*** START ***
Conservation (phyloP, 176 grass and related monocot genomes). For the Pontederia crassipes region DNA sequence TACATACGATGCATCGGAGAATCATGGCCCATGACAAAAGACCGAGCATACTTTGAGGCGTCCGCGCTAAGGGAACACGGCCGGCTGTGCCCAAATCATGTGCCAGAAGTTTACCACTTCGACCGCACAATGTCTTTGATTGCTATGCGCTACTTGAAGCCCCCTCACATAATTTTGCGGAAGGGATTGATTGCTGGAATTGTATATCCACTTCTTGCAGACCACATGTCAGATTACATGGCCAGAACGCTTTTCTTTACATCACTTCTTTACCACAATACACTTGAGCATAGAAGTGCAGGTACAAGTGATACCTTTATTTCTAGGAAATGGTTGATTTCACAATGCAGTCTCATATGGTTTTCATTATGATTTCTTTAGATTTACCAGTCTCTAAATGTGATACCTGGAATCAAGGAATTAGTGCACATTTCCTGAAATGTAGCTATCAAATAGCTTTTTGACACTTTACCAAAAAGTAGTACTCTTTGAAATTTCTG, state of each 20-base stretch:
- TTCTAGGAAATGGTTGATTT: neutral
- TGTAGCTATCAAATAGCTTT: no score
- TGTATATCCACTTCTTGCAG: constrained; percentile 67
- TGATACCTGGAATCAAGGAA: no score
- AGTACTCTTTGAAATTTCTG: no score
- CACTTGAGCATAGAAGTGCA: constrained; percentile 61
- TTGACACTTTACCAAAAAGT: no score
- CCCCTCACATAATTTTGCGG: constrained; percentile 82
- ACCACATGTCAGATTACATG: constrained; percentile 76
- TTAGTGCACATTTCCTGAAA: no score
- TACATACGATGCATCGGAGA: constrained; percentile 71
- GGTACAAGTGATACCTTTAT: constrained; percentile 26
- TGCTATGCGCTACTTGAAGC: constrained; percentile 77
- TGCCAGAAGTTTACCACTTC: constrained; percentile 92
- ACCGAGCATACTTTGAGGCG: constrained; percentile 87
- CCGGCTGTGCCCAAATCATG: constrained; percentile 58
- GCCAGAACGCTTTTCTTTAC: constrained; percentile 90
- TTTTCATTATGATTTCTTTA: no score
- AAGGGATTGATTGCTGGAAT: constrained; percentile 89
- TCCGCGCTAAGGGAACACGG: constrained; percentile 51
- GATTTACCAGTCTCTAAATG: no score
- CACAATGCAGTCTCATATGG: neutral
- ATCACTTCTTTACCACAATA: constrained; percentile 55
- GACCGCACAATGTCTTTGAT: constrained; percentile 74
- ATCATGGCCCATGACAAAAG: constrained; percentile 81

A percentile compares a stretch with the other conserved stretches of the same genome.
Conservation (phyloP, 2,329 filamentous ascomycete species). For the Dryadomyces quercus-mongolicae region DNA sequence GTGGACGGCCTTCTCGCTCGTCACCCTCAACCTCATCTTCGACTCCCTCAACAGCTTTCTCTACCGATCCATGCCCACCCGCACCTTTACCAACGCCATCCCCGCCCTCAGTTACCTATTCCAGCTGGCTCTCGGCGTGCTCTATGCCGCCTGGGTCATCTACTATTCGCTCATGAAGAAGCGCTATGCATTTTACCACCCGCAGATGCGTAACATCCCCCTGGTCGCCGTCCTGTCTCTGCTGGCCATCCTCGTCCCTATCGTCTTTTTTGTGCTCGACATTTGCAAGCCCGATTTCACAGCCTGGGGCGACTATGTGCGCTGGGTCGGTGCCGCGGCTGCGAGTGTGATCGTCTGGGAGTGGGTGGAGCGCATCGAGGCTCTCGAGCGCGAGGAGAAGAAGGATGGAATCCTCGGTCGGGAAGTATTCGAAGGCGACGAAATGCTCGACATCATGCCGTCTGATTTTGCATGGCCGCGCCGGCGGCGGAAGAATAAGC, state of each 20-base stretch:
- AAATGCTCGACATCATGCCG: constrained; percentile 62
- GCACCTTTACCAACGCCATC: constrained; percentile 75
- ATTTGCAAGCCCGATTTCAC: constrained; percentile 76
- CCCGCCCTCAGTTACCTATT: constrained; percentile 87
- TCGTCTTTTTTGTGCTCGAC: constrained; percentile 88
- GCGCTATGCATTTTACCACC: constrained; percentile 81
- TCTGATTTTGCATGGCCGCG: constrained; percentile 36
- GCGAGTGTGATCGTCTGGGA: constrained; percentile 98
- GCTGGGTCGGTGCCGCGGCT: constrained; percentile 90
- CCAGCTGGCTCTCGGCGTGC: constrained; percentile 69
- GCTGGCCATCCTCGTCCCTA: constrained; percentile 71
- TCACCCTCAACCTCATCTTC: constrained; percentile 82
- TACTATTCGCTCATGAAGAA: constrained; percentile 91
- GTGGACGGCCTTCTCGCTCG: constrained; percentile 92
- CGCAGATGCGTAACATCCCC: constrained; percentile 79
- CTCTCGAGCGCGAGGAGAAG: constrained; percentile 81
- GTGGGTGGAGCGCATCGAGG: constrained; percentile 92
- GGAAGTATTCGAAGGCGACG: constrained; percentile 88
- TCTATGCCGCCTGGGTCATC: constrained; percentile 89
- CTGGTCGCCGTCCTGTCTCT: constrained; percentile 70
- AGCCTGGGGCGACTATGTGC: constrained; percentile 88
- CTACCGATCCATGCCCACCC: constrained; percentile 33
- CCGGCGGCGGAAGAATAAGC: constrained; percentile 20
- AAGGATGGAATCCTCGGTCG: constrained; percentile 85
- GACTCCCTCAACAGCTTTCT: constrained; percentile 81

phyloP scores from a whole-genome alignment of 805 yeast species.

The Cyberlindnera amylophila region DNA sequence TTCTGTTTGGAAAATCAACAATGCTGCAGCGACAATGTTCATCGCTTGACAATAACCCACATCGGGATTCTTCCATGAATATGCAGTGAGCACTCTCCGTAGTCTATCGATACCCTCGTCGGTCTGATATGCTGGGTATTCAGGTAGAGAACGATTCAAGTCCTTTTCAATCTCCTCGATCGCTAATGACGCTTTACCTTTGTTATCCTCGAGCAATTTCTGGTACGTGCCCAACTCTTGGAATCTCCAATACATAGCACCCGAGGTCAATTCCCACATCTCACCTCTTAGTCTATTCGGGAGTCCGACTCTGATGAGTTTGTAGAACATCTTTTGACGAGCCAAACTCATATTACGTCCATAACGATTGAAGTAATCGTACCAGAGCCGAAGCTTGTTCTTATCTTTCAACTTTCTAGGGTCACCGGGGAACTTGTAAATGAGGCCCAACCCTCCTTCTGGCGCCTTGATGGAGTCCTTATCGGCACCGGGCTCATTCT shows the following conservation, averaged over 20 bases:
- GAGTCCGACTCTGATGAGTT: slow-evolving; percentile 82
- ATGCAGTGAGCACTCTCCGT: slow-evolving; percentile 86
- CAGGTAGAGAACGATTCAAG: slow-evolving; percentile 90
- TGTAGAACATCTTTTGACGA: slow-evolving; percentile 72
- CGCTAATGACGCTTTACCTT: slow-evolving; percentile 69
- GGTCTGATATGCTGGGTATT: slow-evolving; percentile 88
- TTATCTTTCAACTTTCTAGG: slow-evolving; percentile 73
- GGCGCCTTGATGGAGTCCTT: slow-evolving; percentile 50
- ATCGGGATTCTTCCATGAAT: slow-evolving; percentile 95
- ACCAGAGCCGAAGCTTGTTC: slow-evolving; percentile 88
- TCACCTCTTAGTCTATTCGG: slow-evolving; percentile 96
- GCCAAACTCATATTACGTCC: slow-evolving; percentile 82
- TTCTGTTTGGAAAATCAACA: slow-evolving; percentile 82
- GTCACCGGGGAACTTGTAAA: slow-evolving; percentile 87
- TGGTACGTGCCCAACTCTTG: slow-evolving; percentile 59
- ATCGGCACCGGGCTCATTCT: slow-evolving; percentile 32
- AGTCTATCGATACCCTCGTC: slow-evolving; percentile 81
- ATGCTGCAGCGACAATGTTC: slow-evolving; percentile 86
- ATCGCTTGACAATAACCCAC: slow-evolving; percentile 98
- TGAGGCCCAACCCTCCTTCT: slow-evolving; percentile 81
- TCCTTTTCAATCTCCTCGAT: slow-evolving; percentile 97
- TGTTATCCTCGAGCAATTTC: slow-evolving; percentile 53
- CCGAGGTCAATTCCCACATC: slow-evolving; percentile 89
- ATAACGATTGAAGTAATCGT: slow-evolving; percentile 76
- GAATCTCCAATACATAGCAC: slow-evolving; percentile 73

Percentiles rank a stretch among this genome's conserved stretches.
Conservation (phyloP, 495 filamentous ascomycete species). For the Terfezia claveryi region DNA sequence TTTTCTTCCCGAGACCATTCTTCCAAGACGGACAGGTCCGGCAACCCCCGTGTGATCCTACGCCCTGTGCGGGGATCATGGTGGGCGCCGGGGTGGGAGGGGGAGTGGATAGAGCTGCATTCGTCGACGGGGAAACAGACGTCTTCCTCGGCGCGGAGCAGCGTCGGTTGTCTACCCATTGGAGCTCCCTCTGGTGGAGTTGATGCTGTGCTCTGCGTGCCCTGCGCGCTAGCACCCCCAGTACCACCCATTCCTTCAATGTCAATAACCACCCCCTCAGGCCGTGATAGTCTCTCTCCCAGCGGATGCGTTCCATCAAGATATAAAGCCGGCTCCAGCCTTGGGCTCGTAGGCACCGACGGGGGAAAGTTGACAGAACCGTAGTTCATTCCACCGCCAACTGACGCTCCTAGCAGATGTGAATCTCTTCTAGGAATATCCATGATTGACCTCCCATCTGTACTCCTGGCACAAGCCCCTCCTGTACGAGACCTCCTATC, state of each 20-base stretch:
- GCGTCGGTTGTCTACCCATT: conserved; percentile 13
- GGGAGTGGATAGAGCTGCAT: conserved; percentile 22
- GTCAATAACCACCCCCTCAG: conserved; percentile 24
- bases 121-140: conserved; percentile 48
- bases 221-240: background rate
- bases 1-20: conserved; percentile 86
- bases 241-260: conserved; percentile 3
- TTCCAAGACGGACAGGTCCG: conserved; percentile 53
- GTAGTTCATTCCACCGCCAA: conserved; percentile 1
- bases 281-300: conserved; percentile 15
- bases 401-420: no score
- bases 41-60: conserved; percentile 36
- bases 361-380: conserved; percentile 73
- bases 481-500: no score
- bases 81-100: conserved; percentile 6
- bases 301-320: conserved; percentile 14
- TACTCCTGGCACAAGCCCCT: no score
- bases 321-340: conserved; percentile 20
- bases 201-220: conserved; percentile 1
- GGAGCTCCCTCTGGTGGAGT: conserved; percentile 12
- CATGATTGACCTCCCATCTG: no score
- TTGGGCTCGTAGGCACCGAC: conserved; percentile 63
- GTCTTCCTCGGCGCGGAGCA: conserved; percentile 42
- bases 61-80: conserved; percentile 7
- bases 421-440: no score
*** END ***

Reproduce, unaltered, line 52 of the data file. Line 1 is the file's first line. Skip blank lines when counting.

- AAGGATGGAATCCTCGGTCG: constrained; percentile 85